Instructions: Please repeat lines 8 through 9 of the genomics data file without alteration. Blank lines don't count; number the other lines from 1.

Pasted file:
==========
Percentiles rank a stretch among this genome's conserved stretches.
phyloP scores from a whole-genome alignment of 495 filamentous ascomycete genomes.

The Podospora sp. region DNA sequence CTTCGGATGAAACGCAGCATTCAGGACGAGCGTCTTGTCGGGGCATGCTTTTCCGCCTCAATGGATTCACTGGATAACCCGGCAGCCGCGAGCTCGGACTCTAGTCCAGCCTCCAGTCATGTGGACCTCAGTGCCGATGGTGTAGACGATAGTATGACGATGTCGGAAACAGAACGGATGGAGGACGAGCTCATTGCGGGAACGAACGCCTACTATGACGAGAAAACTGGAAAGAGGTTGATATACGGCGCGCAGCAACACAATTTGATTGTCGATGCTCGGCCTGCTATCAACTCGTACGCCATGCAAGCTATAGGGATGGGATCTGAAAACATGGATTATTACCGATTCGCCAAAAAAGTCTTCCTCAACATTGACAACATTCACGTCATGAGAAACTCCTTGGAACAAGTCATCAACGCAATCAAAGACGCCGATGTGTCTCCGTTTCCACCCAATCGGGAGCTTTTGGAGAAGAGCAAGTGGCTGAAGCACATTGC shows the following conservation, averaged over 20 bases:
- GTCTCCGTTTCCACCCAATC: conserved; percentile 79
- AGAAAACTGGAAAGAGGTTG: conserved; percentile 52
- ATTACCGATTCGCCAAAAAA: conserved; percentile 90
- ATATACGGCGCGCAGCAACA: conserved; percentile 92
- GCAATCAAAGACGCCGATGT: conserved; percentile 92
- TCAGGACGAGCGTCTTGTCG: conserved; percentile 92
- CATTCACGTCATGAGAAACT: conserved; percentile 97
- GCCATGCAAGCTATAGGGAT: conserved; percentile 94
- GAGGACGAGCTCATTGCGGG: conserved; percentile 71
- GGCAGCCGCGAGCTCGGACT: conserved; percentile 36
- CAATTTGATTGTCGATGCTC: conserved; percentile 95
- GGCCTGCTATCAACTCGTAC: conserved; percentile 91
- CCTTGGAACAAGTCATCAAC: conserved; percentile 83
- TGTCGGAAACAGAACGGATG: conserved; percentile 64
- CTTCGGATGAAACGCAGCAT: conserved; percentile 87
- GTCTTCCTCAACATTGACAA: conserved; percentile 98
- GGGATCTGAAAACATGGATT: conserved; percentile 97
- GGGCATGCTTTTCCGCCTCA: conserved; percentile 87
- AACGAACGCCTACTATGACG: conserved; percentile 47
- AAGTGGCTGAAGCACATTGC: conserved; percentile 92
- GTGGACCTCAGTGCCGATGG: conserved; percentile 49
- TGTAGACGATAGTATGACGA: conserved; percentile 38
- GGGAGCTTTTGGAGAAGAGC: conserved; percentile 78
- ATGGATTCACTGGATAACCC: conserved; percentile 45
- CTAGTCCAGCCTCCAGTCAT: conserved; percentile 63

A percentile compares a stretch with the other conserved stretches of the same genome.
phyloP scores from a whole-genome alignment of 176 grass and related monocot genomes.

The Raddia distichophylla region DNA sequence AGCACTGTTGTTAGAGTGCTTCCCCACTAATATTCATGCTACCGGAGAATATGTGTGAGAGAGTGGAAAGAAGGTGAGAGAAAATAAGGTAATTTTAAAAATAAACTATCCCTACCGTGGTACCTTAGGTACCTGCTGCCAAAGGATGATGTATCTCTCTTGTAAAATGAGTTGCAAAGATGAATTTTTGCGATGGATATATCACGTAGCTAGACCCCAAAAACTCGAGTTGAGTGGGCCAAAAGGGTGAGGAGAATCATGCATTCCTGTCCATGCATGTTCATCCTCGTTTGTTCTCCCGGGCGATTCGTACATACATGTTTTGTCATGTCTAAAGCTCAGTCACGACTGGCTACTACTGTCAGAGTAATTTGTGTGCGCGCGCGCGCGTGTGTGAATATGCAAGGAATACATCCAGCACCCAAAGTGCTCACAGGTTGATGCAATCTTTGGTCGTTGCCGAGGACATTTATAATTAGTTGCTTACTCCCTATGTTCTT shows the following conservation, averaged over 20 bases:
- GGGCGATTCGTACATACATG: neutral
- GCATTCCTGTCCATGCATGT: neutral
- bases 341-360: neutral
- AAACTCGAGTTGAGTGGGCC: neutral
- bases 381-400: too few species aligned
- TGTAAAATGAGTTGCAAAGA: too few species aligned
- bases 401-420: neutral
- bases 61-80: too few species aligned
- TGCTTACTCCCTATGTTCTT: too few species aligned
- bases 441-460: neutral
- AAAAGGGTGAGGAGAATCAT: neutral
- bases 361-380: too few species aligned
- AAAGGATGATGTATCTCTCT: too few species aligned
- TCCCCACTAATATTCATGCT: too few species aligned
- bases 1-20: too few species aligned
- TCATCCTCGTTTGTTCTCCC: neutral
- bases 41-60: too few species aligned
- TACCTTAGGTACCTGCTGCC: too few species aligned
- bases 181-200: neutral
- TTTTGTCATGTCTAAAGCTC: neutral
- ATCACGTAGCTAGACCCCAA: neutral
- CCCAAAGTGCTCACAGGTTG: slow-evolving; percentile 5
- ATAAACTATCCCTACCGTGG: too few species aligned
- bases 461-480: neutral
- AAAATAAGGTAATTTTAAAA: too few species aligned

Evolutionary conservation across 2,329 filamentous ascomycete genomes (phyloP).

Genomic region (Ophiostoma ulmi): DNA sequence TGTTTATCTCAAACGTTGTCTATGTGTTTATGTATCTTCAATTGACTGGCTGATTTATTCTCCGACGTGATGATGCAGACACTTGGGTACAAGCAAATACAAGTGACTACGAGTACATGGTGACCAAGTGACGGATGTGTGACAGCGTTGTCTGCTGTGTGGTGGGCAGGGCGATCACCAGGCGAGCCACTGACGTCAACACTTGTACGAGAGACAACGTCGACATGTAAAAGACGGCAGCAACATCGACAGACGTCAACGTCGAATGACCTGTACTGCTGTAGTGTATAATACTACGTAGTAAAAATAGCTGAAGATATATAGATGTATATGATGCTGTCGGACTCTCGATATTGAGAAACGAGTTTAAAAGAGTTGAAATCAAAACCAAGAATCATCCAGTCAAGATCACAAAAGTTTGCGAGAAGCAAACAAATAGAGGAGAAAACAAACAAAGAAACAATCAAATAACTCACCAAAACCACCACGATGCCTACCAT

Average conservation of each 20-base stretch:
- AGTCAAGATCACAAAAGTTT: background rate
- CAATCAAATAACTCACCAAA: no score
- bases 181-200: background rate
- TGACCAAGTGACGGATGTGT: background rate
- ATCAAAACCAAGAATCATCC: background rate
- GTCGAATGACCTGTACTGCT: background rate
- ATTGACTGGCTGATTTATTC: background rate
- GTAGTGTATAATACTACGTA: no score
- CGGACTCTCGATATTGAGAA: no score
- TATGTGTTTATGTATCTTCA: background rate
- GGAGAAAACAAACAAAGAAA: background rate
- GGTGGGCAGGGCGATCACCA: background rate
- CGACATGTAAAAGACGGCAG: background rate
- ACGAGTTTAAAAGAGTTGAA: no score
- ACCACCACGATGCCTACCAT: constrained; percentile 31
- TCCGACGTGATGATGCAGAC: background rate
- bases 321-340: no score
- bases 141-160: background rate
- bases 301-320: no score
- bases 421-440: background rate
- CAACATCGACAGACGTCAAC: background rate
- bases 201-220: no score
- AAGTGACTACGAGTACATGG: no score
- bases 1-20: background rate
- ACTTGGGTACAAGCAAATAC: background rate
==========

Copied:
- GCAATCAAAGACGCCGATGT: conserved; percentile 92
- TCAGGACGAGCGTCTTGTCG: conserved; percentile 92